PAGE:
7. Tejo-Otero A, Buj-Corral I, Fenollosa-Artes F. 3D Printing in Medicine for Preoperative Surgical Planning: A Review. Ann BioMed Eng. 2020;48:536-55
8. Murphy SV, De Coppi P, Atala A. Opportunities and Challenges of Translational 3D Bioprinting. Nat BioMed Eng. 2020;4:370-80
9. Sun Z. Clinical Applications of Patient-Specific 3d Printed Models in Cardiovascular Disease: Current Status and Future Directions. Biomolecules. 2020;10:1-34
10. Breitkreutz DY, Bialek S, Vojnovic B, Kavanagh A, Johnstone CD, Rovner Z. et al. A 3D Printed Modular Phantom for Quality Assurance of Image-Guided Small Animal Irradiators: Design, Imaging Experiments, and Monte Carlo Simulations. Med Phys. 2019;46:2015-24
11. Ji Z, Jiang Y, Guo F, Peng R, Sun HT, Fan JH. et al. Safety and Efficacy of CT-Guided Radioactive Iodine-125 Seed Implantation Assisted by a 3D Printing Template for the Treatment of Thoracic Malignancies. J Cancer Res Clin Oncol. 2020;146:229-36
12. Pablo-Navarro J, Sangiao S, Magen C, De Teresa JM. Diameter Modulation of 3D Nanostructures in Focused Electron Beam Induced Deposition Using Local Electric Fields and Beam Defocus. Nanotechnology. 2019;30:505302
13. Rooney MK, Rosenberg DM, Braunstein S, Cunha A, Damato AL, Ehler E. et al. Three-Dimensional Printing in Radiation Oncology: A Systematic Review of the Literature. J Appl Clin Med Phys. 2020;21:15-26
14. Canters RA, Lips IM, Wendling M, Kusters M, Zeeland MV, Gerritsen RM. et al. Clinical Implementation of 3D Printing in the Construction of Patient Specific Bolus for Electron Beam Radiotherapy for Non-Melanoma Skin Cancer. Radiother Oncol. 2016;121:148-53
15. Albantow C, Hargrave C, Brown A, Halsall C. Comparison of 3D Printed Nose Bolus to Traditional Wax Bolus for Cost-Effectiveness, Volumetric Accuracy and Dosimetric Effect. J Med Radiat Sci. 2020;67:54-63
16. Mattke M, Rath D, Häfner MF, Unterhinninghofen R, Sterzing F, Debus J. et al. Individual 3D-printed fxation masks for radiotherapy: first clinical experiences. Int J Comput Assist Radiol Surg. 2021;16:1043-1049
17. Silva JT, Souza CDD, Angelocci LV, Rosero WAA, Nogueira BR, Correia RW. et al. New model for an epoxy-based brachytherapy source to be used in spinal cancer treatment. Appl Radiat Isot. 2021;178:109952
18. Borca VC, Pasquino M, Russo G, Grosso P, Cante D, Sciacero P. et al. Dosimetric characterization and use of GAFCHROMIC EBT3 film for IMRT dose verification. J Appl Clin Med Phys. 2013;14:4111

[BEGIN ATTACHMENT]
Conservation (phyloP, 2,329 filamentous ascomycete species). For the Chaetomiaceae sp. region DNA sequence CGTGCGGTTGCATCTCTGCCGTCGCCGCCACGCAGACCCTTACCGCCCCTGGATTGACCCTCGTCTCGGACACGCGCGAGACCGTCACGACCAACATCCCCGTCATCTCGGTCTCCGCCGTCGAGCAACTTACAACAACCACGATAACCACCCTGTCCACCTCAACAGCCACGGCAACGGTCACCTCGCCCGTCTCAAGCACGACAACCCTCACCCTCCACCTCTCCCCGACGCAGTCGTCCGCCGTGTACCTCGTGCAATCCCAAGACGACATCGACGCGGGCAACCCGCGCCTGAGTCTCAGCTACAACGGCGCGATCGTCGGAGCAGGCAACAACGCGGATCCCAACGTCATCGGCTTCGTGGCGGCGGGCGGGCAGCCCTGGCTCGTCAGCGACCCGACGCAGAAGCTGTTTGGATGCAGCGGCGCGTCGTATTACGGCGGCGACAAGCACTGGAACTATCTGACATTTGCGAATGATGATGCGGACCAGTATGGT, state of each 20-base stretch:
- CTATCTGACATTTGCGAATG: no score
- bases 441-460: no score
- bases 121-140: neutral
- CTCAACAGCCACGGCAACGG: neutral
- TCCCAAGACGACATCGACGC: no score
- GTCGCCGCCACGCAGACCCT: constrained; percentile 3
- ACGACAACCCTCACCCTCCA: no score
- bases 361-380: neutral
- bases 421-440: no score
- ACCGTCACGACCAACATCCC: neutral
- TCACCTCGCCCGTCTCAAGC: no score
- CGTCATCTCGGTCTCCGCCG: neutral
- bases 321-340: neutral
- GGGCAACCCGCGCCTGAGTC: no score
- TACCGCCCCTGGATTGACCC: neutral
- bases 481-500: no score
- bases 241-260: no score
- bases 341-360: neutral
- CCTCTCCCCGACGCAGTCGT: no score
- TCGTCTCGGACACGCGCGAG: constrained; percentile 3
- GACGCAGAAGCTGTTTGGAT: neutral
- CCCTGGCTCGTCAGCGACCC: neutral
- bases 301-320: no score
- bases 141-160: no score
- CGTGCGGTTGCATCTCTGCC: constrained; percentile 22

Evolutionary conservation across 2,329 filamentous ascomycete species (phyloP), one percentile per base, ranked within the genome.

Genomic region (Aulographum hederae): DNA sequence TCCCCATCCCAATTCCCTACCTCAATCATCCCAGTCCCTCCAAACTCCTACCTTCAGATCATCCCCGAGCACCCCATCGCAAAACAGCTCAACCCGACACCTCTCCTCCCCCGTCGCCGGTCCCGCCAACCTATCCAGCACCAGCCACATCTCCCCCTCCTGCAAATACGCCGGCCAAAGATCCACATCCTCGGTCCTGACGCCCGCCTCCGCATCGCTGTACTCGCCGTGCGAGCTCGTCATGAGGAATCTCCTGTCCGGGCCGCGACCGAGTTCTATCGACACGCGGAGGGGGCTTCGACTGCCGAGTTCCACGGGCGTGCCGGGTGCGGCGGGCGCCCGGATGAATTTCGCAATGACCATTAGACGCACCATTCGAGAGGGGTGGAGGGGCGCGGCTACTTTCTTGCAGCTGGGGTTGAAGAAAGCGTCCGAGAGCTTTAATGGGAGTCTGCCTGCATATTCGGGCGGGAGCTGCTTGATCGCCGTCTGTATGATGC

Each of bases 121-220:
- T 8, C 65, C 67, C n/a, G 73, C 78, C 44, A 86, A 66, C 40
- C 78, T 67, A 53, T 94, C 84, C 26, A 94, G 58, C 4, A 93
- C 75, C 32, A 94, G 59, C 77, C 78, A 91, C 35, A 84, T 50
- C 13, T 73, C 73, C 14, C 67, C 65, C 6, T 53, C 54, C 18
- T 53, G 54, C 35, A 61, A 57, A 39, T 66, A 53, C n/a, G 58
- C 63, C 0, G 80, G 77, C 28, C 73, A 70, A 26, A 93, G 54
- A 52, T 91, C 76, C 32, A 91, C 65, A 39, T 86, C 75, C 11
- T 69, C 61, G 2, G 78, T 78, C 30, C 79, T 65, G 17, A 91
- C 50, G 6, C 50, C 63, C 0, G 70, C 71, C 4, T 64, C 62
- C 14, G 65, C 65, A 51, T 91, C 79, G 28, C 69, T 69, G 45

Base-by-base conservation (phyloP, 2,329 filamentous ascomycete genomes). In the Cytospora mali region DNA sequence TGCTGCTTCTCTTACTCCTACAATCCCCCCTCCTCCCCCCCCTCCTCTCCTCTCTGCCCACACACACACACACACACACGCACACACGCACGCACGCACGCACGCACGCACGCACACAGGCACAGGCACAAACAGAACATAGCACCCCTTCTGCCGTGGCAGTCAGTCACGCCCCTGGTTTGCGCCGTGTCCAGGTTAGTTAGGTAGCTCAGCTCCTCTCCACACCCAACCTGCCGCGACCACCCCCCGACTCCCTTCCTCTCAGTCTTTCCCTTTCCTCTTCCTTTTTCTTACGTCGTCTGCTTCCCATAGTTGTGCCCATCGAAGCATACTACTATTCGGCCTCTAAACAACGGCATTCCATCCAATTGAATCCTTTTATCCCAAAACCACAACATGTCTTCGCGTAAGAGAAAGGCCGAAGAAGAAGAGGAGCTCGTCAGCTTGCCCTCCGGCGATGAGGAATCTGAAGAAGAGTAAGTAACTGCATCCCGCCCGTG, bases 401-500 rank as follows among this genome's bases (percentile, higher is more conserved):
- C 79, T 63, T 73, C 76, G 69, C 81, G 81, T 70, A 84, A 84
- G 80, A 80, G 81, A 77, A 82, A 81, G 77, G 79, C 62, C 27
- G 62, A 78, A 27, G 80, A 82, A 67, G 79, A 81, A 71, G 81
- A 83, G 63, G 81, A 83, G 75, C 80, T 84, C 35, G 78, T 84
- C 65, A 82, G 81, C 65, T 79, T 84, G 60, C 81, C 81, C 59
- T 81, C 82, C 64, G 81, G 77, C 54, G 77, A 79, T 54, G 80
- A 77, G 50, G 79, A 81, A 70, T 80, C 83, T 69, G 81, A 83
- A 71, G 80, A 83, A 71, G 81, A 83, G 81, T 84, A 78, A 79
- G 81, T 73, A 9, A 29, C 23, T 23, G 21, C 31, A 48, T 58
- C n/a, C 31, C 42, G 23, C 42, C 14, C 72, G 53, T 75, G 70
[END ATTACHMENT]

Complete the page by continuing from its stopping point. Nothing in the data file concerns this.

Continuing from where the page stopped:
19. Shih HA, Jiang SB, Aljarrah KM, Doppke KP, Choi NC. Internal target volume determined with expansion margins beyond composite gross tumor volume in three-dimensional conformal radiotherapy for lung cancer. Int J Radiat Oncol Biol Phys. 2004;60:613-622
20. Guckenberger M, Meyer J, Vordermark D, Baier K, Wilbert J, Flentje M. Magnitude and clinical relevance of translational and rotational patient setup errors: a cone-beam CT study. Int J Radiat Oncol Biol Phys. 2006;65:934-942
21. Sharp L, Lewin F, Johansson H, Payne D, Gerhardsson A, Rutqvist LE. Randomized trial on two types of thermoplastic masks for patient immobilization during radiation therapy for head-and-neck cancer. Int J Radiat Oncol Biol Phys. 2005;61:250-256
22. Sanghera B, Amis A, McGurk M. Preliminary study of potential for rapid prototype and surface scanned radiotherapy facemask production technique. J Med Eng Technol. 2002;26:16-21
23. Mckernan B, Bydder S, Deans T, Nixon MA, Joseph DJ. Surface laser scanning to routinely produce casts for patient immobilization during radiotherapy. Australas Radiol. 2007;51:150-153
24. Laycock SD, Hulse M, Scrase CD, Tam MD, Isherwood S. Towards the production of radiotherapy treatment shells on 3D printers using data derived from DICOM CT and MRI: preclinical feasibility studies. J Radiother Pract. 2015;14:92-98
25. Robertson F. A Comparison of thermoplastic and 3D printed beam directional shells on viability for external beam radiotherapy and user experience. MSc in Radiother Oncol. 2017;119:53-58
26. Asfia A, Novak JI, Mohammed MI, Rolfe B, Kron T. A review of 3D printed patient specific immobilisation devices in radiotherapy. Phys Imaging Radiat Oncol. 2020;13:30-35
27. Hadley SW, Kelly R, Lam K. Effects of immobilization mask material on surface dose. J Appl Clin Med Phys. 2005;6:1-7
Corresponding authors: Li-Yuan Zhang, Key Laboratory of Endocrinology of National Health Commission, Department of Endocrinology, State Key Laboratory of Complex Severe and Rare Diseases, Peking Union Medical College Hospital, Chinese Academy of Medical Science and Peking Union Medical College, Beijing, 100730, China. Email: pumchzlypumc.edu.cn. Yun-Chuan Sun, Department of Radiation Oncology, Hebei Province Cangzhou Hospital of Integrated Traditional and Western Medicine, Cangzhou Hebei, 061000, China. Email: doctorsunyccom.